The emails claim that Chase Manhattan's online division is conducting a survey of its users, and will credit the accounts of those who take part with $20.
In reality the emails were not sent by the bank, and they direct unwary surfers to a bogus website which attempts to steal usernames, passwords and other confidential information from them.
According to security firm Sophos, the emails are a variant of the commonly-encountered "Letter from Nigeria" scams, also known as 419 Advanced Fee Fraud. These cons try to fool innocent users into believing that a large amount of money will be transferred into their bank account, but are really designed to steal information about the user's identity and bank account, or demand a "handling fee" for the money transfer.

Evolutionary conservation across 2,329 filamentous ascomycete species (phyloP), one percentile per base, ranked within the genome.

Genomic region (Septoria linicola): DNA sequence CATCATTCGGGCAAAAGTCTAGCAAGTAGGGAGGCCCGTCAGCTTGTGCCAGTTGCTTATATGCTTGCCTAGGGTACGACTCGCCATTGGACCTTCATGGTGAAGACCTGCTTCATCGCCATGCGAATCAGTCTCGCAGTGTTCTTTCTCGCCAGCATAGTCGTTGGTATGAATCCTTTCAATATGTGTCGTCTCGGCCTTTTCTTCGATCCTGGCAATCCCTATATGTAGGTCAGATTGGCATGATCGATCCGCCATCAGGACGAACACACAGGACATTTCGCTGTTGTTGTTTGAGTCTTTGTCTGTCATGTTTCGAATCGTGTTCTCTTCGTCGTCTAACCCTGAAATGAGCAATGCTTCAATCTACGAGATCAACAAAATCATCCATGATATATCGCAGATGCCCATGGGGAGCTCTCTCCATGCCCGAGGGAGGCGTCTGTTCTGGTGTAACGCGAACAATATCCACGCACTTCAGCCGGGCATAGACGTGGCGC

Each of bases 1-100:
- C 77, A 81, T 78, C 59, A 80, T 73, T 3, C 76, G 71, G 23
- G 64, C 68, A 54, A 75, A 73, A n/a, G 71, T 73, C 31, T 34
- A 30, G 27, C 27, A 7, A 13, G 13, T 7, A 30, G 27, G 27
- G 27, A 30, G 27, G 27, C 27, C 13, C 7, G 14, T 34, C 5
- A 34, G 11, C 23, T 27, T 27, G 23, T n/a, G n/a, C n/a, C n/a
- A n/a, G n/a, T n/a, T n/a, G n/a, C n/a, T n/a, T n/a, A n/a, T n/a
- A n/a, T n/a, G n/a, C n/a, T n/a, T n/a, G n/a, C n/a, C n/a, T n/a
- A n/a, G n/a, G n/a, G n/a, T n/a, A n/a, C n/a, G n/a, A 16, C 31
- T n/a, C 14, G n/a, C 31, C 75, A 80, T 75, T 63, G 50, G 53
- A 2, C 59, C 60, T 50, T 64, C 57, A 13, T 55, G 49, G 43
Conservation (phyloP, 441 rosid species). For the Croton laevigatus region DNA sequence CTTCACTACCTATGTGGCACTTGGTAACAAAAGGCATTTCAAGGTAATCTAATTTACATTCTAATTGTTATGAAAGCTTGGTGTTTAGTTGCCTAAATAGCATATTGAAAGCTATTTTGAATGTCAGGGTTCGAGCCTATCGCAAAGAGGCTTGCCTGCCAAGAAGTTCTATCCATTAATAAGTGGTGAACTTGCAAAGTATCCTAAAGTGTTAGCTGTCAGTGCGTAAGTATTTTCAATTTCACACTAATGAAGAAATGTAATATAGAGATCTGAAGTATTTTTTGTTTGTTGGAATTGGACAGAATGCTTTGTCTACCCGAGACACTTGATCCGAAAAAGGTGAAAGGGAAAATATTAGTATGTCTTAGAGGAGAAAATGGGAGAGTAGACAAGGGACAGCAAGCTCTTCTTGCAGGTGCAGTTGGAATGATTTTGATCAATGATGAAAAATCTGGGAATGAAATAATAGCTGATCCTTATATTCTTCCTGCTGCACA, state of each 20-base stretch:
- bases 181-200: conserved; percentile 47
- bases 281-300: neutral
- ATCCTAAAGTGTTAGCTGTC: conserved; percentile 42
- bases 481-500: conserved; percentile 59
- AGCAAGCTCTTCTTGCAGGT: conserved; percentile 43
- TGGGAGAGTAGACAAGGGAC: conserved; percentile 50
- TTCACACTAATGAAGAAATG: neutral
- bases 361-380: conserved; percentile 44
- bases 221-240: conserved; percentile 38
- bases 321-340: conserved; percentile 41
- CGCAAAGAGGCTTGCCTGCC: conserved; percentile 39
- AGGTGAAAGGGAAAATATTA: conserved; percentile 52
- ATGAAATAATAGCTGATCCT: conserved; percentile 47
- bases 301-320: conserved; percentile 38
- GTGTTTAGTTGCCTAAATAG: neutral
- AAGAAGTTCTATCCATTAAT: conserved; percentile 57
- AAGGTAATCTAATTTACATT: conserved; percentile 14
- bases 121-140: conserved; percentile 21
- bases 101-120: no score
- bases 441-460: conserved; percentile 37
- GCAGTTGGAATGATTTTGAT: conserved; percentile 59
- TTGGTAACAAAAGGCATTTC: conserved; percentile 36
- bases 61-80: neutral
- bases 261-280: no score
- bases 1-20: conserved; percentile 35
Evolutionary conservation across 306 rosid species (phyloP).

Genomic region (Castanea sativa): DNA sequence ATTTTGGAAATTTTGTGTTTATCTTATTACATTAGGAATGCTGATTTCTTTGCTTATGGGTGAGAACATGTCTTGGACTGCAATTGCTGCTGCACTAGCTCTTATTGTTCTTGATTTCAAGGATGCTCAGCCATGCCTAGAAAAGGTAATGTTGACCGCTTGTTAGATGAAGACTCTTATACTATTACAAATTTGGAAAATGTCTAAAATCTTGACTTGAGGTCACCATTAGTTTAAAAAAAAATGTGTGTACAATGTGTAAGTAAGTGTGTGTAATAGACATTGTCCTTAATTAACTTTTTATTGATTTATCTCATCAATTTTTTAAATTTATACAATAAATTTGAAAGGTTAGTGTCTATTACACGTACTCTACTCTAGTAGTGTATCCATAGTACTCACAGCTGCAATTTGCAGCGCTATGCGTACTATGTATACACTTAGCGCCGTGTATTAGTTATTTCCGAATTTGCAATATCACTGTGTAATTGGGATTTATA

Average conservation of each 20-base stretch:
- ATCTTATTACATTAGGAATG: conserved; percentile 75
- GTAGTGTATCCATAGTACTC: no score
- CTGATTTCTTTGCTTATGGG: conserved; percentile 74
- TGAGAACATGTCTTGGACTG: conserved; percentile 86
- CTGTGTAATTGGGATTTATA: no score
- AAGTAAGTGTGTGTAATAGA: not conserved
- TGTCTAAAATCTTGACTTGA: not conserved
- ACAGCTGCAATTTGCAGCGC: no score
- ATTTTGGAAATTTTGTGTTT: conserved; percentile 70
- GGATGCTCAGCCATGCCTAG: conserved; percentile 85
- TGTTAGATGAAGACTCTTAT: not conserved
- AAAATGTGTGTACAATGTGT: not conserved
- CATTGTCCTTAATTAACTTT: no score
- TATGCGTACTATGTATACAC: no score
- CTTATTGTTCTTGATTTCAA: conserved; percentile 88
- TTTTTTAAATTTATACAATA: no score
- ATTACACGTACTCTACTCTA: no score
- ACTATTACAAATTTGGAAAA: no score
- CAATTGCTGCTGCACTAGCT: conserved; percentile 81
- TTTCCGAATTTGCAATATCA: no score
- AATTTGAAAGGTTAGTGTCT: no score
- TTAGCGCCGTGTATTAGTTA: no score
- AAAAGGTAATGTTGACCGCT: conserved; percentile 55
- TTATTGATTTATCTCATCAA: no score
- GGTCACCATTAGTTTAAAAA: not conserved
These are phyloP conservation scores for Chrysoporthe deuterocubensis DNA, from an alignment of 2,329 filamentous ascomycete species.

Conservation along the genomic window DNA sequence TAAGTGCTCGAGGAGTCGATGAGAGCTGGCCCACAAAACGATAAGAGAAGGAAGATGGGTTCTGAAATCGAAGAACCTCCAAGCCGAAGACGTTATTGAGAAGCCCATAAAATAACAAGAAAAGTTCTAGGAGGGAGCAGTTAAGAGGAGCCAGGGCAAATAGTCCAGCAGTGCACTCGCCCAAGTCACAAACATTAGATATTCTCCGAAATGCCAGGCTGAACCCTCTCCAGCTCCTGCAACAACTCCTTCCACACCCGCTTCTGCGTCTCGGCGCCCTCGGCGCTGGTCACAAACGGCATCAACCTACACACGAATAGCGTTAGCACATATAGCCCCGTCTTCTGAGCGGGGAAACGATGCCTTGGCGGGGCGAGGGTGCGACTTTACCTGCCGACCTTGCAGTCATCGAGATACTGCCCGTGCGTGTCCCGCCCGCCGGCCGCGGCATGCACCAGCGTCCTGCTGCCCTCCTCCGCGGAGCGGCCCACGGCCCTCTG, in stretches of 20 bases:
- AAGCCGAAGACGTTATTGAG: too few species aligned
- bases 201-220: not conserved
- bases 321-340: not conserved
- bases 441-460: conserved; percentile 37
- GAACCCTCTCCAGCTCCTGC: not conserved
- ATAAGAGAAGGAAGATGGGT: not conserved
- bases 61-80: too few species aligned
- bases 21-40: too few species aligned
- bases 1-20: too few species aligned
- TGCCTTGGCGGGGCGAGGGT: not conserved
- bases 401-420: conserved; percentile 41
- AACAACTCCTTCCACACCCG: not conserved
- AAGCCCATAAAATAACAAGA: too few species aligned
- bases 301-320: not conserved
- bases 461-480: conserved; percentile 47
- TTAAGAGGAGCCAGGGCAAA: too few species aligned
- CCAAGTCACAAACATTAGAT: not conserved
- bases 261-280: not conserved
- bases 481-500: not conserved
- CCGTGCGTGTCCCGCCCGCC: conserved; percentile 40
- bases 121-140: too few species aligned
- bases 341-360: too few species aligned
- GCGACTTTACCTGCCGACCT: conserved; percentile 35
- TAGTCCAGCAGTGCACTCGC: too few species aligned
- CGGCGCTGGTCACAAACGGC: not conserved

"Email scammers are always looking for new ways to fleece the unwary, and this time they have come up with a new twist: asking people to help in a survey for a cash reward," said Graham Cluley, senior technology consultant for Sophos. "Internet users who bank online need to be wary of these kinds of tricks, and display caution on any website where personal information is demanded, or risk ending up penniless."
"It's important to realize that Chase Manhattan has done nothing wrong. Scammers are posing as this well known bank because it is an established and well-trusted name, and they hope it will encourage victims to hand over their credentials," added Cluley.